Thank you, Barbara, for sharing your new essay, 'Spirituality Cements Childhood Blindness'. Hyper-religiosity was another instrument of my mother's control and her campaign against the truth. It has been very freeing to me to reject such crippling belief systems. It is no coincidence that going to church, where I was told to forgive, used to cause me terrible panic attacks. Even as an adult, I carried on this poisonous tradition simply because it was 'the thing to do'. Later, after the death of my father, I became more involved with this at my mother's manipulative insistence. Now I see how that this was for her benefit. I'm pretty sure she is conscious of this to some degree. The last straw came when the wife of my mother's pastor (whom we now know to be a pedophile!) came to my home and suggested that my panic attacks were evidence of possession by evil spirits and/or harassment by the devil. I did not know the cause of these attacks at the time, but I am not ignorant, uneducated or superstitious. Even then, I knew this to be preposterous and I banned these people from my life. When my mother disapproved, she tried to convince me, frighten me and shame me into going back to that church with her. I finally did not want to hold back about what I really thought and I told her that anyone who thinks that panic attacks are a possession by evil spirits or a harassment from the devil is either insane or an idiot. I told her that I am neither one of those things and have no interest in congregating with those who are. I felt so much relief at finally speaking the truth about the abusive and crazy beliefs that are constructed to stifle the individual and block a person's access to their own thoughts and potential growth. My rejection of this ridiculous construct was the beginning of what eventually paved the way for the truth that I am now discovering.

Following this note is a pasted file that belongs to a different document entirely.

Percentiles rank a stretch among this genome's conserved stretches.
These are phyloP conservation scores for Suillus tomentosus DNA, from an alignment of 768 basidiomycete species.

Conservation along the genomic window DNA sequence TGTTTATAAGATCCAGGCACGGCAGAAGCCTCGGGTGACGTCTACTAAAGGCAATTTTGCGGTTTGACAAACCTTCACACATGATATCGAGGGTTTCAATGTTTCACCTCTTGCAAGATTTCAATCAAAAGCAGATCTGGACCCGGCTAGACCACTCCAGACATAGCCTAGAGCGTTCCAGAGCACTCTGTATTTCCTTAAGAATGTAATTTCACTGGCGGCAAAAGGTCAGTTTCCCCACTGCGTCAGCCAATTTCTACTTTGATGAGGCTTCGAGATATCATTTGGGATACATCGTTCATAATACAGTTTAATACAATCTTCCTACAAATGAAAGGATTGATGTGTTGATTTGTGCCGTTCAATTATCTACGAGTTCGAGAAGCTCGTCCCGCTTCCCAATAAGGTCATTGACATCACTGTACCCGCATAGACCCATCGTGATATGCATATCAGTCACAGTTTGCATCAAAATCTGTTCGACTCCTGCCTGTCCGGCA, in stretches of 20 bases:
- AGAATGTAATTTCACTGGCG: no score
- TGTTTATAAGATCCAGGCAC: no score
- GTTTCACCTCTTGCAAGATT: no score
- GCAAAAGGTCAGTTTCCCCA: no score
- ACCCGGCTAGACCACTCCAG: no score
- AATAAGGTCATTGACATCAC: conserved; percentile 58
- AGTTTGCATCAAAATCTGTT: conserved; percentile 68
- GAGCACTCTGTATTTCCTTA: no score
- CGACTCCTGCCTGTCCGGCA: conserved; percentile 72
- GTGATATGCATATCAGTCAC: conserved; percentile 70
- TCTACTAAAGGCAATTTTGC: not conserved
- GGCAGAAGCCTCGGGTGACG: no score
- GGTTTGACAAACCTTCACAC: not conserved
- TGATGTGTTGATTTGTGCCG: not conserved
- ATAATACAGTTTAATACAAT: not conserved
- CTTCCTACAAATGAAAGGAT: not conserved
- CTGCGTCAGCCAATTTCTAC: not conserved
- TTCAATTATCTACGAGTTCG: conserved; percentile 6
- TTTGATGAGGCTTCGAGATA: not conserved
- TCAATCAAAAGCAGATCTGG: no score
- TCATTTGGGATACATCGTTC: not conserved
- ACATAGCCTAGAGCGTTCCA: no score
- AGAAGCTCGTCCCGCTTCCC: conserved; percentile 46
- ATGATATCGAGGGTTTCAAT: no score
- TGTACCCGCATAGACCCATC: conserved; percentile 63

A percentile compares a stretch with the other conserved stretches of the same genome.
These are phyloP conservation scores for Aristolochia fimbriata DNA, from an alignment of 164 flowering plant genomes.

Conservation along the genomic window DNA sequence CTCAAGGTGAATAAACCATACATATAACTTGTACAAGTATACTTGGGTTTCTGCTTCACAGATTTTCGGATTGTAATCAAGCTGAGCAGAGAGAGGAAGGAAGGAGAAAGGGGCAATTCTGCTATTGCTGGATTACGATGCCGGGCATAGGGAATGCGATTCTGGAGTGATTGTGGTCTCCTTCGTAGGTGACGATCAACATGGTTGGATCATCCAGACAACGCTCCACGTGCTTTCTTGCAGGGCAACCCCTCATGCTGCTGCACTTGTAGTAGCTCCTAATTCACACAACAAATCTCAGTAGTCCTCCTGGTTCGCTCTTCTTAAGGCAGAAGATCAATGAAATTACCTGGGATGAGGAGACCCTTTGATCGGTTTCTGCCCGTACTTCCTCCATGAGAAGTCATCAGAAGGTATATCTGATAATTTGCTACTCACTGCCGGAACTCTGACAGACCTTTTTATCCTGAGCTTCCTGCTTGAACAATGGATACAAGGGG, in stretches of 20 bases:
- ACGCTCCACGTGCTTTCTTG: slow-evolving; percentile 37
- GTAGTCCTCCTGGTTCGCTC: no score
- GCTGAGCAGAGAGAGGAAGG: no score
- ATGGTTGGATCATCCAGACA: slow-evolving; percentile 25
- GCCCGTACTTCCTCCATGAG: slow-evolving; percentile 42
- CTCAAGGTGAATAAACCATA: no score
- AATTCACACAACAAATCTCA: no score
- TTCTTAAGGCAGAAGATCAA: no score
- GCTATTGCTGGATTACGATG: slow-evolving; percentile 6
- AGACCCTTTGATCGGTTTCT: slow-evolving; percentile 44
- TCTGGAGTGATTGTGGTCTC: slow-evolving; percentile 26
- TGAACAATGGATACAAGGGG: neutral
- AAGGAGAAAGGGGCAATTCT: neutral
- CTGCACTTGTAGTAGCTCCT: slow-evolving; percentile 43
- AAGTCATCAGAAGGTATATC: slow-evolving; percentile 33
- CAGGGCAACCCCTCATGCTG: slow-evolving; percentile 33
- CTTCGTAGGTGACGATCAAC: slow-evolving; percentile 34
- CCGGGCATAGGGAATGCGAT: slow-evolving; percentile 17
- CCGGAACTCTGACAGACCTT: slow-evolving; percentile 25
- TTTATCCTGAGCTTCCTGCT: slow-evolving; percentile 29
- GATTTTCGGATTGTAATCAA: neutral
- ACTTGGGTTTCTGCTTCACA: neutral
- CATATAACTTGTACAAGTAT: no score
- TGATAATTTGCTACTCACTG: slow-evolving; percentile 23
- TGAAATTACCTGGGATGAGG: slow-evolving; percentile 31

I also disagree with the philosophy of Alcoholics Anonymous. It was much the same load of crap as religion. I had a pretty serious drinking problem many years ago. I did not know why at the time, but I did want to stop drinking before it destroyed me. I went to Alcoholics Anonymous only to find that the people there believed that I could not get sober unless I admitted that I was 'powerless over alcohol'. (Why are people so determined to take away my power? It is so they don't have to admit that they have power, too. If they admitted that, then they might have to be responsible for some things! Things like discovering certain truths...) I did not consciously know why this 'powerlessness over alcohol' concept disturbed me so deeply, but it did. I remember asking, "How can I be powerless over alcohol when I am the one who is drinking it?" Of course, no one had an answer for that. Even so, since I knew that no bottle of alcohol could chase me down the street and force its way down my throat, and I knew that the people at AA gave me a major case of the creeps, I left there after only a few meetings and I gave up drinking without having to adopt any stupidity. Still, I do not drink these many years later. I didn't think I could quit until these people at AA made me angry with their foolishness. The only reason I was able to do it, is because I somehow found the strength (POWER) to rise up and rebel against the lie of AA.
Thank you, Barbara, for this marvelous essay.
Screams from Childhood